Reason (Vernunft, fornuft) is the capacity for consciously making sense of things, establishing and verifying facts, applying logic, and changing or justifying practices, institutions, and beliefs based on new or existing information.

Bestowing rights on people without any corresponding obligations, without holding them accountable for their votes, without responsibility, is the certain way to disaster, considering the complexity of the web of inter-dependencies that constitute the present world, described above.

The United Nations

The statutes of The United Nations are a pitiful half measure: free right of veto, no global law enforcement, keeping up the system of completely sovereign states, issuing a statement of “Human Rights”, all about rights and noting about obligations – A concept that is but a bastard patched up from limbs of various derivations, and that looks like anything one chooses to see in it, has no essence. Void of integrity, it unavoidably gravitates toward the black hole of morally euthanized humanity. [3]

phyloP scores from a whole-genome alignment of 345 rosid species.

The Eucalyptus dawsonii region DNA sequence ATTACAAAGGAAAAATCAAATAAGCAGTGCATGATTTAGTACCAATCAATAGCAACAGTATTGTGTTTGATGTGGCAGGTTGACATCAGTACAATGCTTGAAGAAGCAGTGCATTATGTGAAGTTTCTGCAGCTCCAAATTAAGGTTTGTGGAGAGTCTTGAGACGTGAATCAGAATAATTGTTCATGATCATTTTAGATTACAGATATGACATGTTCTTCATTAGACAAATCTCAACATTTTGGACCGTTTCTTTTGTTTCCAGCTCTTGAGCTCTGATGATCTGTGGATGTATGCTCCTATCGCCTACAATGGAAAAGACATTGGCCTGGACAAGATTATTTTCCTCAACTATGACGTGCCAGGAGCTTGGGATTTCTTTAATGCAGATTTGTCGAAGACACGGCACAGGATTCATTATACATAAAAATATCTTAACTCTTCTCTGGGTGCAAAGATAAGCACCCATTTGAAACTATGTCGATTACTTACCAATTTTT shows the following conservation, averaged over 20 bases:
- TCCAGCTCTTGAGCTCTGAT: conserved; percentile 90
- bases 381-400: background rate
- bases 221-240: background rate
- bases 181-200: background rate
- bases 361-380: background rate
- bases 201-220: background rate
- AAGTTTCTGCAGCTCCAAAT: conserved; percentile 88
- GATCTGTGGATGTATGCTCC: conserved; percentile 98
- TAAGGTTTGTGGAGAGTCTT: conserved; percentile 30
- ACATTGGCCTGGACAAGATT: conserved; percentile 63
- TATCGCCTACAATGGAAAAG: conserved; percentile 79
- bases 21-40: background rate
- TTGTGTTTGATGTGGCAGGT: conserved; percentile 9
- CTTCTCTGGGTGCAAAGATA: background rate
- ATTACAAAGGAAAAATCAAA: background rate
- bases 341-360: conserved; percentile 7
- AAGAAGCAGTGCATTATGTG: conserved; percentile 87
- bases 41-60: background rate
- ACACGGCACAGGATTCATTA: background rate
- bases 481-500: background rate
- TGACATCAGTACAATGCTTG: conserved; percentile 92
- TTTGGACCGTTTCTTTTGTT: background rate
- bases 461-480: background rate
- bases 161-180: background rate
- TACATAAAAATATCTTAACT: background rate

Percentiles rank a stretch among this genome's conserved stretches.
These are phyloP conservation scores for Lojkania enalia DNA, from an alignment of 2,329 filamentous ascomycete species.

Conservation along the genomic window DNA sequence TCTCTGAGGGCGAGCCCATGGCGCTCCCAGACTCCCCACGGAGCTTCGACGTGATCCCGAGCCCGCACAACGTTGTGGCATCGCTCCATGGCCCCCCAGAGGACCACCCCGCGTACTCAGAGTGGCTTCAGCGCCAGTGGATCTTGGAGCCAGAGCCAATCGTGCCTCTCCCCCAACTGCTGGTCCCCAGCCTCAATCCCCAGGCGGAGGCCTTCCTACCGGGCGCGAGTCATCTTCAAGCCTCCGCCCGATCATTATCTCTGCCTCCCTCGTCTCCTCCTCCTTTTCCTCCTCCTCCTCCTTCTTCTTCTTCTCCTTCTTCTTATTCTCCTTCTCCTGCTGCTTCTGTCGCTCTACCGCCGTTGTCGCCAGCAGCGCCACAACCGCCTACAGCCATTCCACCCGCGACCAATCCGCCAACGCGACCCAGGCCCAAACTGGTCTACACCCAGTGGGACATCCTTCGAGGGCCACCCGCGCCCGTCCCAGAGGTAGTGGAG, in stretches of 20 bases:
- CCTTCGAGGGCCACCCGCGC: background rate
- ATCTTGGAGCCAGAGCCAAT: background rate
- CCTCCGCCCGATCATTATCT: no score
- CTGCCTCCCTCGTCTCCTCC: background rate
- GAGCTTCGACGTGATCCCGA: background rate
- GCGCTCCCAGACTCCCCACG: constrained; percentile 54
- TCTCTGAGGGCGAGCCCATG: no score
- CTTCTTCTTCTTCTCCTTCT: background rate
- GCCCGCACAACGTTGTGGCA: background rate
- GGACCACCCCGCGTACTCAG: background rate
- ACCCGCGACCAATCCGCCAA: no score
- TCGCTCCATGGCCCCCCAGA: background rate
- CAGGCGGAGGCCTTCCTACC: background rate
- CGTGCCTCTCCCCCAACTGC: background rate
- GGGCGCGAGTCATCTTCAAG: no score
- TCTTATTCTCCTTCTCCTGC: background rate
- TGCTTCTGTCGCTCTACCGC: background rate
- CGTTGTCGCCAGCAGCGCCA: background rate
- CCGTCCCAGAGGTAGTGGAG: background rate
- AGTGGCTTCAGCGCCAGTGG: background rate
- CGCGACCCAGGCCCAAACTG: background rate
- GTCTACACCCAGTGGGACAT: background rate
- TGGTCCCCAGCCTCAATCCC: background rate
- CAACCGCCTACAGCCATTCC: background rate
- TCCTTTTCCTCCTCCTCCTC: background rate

[1] The UN Declaration – 30 Articles, 8 pages – was followed two years later (Rome, November 1950) by de European Convention on Human Rights and Fundamental Freedoms – 59 Articles, 32 pages(since amended by 16 additional Protocols) – because several Articles of the UN Declaration were objectionable to some European nations (notably Norway opposed Article 20, part 2, preventing mandatory organisation memberships).

[2] Note that the “demos” of ancient Greece was made up purely of the upper classes of men (no servants, no slaves, no women), a very limited portion of the actual population.

[3]  Kant’s use of “vegetative” here is in the sense of “living a life that is dull, inactive and unchallenging”

[4] Source in respect of Immanuel Kant:  “Kant and the barbarians”, Carlos Wiggen, 2012 – ISBN: 1477666915